Review: A Mystery of Murder by Helen Hollick

Today, I'm thrilled to share my review of A Mystery of Murder, a Jan Christopher Mystery by acclaimed author, Helen Hollick.

My thanks to The Coffee Pot Book Club and the author for a copy of this quaint intrigue.

A Mystery of Murder

Jan Christopher Mysteries, Episode 2

Helen Hollick

Murder Mystery 

This was my first foray into the world of Jan Christopher, a young library assistant in the early 1970s, and her boyfriend, DS Laurie Walker, and it was delightful.

It's Christmas, and Jan and Laurie are on their way to Devon, to stay with Laurie's parents. Although she will miss her aunt and uncle, she is excited about this new step in her relationship. 

But soon, Jan discovers that country life isn't all grand, and that dark secrets lurk even in the most remote location. Secrets that Laurie seemed to share...

I found myself taken back in time, and I quite enjoyed the description of the way of life in early 1970s England. The author adds a touch of the social prospects of the day too. After all, Laurie had to move to London to further his career, as the police force in his local village was not interested in actually solving any crimes. We also discover that Jan's occupation is deemed fine until she is getting married. I loved the hints at ’how things are done’, during a time of great change. These details were subtly fed into the plot, providing us with insight into the main characters’ minds. 

Jan and Laurie are quite open. They are young, with ambitions and dreams. This becomes clear as the mystery unravels when old bones are found in a compost heap. Where had they come from? And whose were they?

An old case of several missing women and girls raises its ugly head, and the local police require assistance. I won't give away any spoilers but there are plenty of twists in this engaging mystery.

The pace is gently, cosy, despite the murder, but it doesn't slow too much. Jan is a wonderful character; young, naive, but also savvy when needed. And Laurie is a gem. 

All the characters and their foibles and actions stay true to the era. I'm sure the temptation to bring in some more modern views was tempting for Ms Hollick, she's managed to keep them nicely in their bubble. This creates a lovely, warm story.

My only gripe was the rather abrupt ending. It seemed hurried, and not quite in synch with the rest of the mystery. I was wondering if that was it, and yes. But A Mystery of Murder is still a fabulous read, especially if you love cosy English crime.

I will now have to catch up on the first in the series (which I've just bought – perfect Xmas reading!), before the release of the next one in the spring. I'm looking forward to both! 



‘Had I known what was to happen soon after we arrived at Mr and Mrs Walker’s lovely old West Country house, my apprehension about spending Christmas in Devon would have dwindled to nothing.’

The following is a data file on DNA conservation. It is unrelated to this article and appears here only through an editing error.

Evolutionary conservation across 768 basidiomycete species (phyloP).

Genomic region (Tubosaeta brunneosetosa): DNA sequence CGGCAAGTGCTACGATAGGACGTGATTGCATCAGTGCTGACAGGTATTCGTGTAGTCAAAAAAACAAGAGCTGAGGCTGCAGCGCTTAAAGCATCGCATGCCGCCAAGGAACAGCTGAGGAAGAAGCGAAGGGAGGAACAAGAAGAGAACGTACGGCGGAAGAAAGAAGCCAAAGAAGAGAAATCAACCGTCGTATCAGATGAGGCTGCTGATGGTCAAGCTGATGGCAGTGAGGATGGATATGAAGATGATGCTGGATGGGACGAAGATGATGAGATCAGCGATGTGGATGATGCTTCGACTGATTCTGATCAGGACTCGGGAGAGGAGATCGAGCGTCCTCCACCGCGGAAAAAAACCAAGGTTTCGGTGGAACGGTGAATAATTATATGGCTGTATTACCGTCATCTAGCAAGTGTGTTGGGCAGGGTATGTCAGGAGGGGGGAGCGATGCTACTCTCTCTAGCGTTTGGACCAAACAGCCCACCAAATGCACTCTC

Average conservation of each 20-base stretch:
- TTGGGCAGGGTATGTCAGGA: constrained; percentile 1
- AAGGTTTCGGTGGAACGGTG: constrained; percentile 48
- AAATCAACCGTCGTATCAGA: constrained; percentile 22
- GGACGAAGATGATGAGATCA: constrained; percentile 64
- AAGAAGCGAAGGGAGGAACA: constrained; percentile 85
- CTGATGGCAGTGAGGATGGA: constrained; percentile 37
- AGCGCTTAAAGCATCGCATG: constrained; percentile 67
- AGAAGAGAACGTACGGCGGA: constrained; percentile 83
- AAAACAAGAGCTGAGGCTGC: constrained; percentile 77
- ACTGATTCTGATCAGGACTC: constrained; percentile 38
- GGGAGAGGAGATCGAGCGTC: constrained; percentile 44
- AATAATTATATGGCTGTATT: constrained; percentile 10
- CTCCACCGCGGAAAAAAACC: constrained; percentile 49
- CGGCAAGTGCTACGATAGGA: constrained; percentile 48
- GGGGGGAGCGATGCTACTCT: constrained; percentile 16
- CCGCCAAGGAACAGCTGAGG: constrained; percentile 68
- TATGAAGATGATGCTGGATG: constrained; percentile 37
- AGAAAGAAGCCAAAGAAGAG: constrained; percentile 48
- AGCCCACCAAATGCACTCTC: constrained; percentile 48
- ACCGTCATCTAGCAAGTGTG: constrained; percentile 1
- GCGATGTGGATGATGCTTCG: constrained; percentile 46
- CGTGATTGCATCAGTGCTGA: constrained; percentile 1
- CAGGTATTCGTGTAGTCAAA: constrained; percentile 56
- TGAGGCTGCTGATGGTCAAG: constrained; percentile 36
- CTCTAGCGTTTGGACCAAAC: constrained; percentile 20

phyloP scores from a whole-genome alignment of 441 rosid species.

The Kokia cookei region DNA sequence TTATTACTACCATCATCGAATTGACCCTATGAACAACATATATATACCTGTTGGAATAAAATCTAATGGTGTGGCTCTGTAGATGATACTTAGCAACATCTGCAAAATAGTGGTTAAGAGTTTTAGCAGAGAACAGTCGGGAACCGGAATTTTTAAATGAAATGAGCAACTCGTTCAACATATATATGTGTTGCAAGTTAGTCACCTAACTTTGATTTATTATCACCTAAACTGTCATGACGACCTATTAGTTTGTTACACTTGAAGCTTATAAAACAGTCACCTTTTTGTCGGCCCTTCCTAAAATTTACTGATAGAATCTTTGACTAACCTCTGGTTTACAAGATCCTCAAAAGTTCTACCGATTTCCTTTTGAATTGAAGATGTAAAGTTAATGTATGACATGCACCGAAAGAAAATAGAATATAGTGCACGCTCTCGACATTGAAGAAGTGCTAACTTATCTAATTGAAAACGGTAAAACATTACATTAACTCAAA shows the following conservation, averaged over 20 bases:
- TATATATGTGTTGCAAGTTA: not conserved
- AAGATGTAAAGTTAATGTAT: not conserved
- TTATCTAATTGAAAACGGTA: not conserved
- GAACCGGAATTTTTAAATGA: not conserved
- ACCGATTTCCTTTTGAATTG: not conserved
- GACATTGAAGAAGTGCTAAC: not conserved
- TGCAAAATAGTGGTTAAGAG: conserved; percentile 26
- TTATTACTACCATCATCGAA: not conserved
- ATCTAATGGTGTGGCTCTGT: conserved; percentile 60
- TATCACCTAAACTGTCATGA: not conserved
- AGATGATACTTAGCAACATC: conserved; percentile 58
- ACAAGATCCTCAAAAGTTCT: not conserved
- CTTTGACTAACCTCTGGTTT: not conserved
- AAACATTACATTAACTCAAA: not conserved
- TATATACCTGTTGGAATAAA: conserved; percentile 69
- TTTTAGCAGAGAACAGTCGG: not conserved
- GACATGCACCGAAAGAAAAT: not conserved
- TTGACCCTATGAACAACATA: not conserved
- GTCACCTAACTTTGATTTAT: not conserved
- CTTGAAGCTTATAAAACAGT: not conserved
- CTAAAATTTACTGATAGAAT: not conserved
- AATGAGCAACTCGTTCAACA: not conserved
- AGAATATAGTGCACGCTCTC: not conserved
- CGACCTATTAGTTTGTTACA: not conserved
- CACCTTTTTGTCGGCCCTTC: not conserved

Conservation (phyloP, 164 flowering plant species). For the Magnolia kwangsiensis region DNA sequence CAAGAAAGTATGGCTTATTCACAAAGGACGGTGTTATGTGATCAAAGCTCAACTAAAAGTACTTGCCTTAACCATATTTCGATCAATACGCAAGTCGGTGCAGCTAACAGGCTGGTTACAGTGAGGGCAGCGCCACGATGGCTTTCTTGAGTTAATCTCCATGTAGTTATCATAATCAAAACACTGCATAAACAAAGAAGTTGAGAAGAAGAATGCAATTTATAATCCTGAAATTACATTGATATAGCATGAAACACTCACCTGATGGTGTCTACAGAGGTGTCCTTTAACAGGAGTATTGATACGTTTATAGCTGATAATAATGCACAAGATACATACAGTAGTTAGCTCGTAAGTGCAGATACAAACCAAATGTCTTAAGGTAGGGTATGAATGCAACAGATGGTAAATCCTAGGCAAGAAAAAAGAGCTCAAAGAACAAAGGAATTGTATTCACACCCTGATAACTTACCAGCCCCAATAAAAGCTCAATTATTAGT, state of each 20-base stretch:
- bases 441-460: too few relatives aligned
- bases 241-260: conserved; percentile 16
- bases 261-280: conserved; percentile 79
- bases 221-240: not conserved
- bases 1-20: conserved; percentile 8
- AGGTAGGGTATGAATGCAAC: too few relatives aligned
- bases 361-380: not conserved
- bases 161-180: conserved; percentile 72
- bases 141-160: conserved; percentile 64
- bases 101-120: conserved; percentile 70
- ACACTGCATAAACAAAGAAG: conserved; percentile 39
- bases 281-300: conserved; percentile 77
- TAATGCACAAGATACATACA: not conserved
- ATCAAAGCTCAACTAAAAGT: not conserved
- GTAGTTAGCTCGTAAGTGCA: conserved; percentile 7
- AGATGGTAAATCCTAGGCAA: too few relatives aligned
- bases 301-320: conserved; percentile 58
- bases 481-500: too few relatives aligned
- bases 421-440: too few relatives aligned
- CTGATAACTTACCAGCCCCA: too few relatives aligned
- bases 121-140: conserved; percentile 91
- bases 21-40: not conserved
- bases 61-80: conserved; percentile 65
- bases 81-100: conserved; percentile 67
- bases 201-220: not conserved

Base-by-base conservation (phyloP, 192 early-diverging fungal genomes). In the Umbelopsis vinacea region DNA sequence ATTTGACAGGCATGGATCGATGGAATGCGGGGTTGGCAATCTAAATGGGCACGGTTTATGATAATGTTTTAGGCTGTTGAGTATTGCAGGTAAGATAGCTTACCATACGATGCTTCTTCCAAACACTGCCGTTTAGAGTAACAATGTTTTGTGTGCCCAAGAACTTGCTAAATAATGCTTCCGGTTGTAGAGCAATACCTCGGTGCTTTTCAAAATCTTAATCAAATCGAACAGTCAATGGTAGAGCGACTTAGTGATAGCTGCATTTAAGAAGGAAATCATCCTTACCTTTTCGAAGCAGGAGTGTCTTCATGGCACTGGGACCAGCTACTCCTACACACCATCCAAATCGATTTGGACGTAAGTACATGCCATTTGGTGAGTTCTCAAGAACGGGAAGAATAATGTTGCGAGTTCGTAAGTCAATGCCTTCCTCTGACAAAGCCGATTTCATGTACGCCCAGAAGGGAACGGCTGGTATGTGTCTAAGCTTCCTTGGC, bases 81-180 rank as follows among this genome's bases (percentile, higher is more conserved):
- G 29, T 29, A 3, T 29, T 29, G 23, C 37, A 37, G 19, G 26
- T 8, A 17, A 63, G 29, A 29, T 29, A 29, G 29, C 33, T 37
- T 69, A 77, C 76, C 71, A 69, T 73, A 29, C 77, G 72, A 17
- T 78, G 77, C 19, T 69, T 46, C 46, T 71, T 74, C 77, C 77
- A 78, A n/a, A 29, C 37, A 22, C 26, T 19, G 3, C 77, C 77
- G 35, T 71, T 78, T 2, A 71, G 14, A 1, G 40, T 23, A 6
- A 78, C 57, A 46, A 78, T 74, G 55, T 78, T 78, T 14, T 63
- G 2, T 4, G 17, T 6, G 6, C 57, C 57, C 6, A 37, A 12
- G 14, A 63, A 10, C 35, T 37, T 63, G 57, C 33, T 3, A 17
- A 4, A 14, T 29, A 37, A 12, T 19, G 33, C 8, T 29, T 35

Library Assistant Jan Christopher is to spend Christmas with her boyfriend, DS Laurie Walker and his family, but when a murder is discovered, followed by a not very accidental accident, the traditional Christmas spirit is somewhat marred... 

What happened to Laurie’s ex-girlfriend? Where is the vicar’s wife? Who took those old photographs? And will the farmer up the lane ever mend those broken fences? 

Set in 1971, this is the second Jan Christopher Cosy Mystery. Join her (and an owl and a teddy bear) in Devon for a Christmas to remember. 

Will the discovery of a murder spoil Christmas for Jan Christopher and her boyfriend DS Laurie Walker – or will it bring them closer together?

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About the Author:

Helen Hollick and her family moved from north-east London in January 2013 after finding an eighteenth-century North Devon farm house through being a ‘victim’ on BBC TV’s popular Escape To The Country show. The thirteen-acre property was the first one she was shown – and it was love at first sight. She enjoys her new rural life, and has a variety of animals on the farm, including Exmoor ponies and her daughter’s string of show jumpers.

First accepted for publication by William Heinemann in 1993 – a week after her fortieth birthday – Helen then became a USA Today Bestseller with her historical novel, The Forever Queen (titled A Hollow Crown in the UK) with the sequel, Harold the King (US: I Am The Chosen King) being novels that explore the events that led to the Battle of Hastings in 1066. Her Pendragon’s Banner Trilogy is a fifth-century version of the Arthurian legend, and she also writes a pirate-based nautical adventure/fantasy series, The Sea Witch Voyages. Despite being impaired by the visual disorder of Glaucoma, she is also branching out into the quick read novella, 'Cosy Mystery' genre with the Jan Christopher Mysteries, set in the 1970s, with the first in the series, A Mirror Murder incorporating her, often hilarious, memories of working for thirteen years as a library assistant.

Her non-fiction books are Pirates: Truth and Tales and Life of A Smuggler. She also runs Discovering Diamonds, a review blog for historical fiction, a news and events blog for her village and the Community Shop, assists as ‘secretary for the day’ at her daughter’s regular showjumping shows – and occasionally gets time to write...

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  1. Thank you for hosting today's blog tour stop!

  2. Thank you so much for hosting me, Jan and Laurie today - and thank you for the lovely review!


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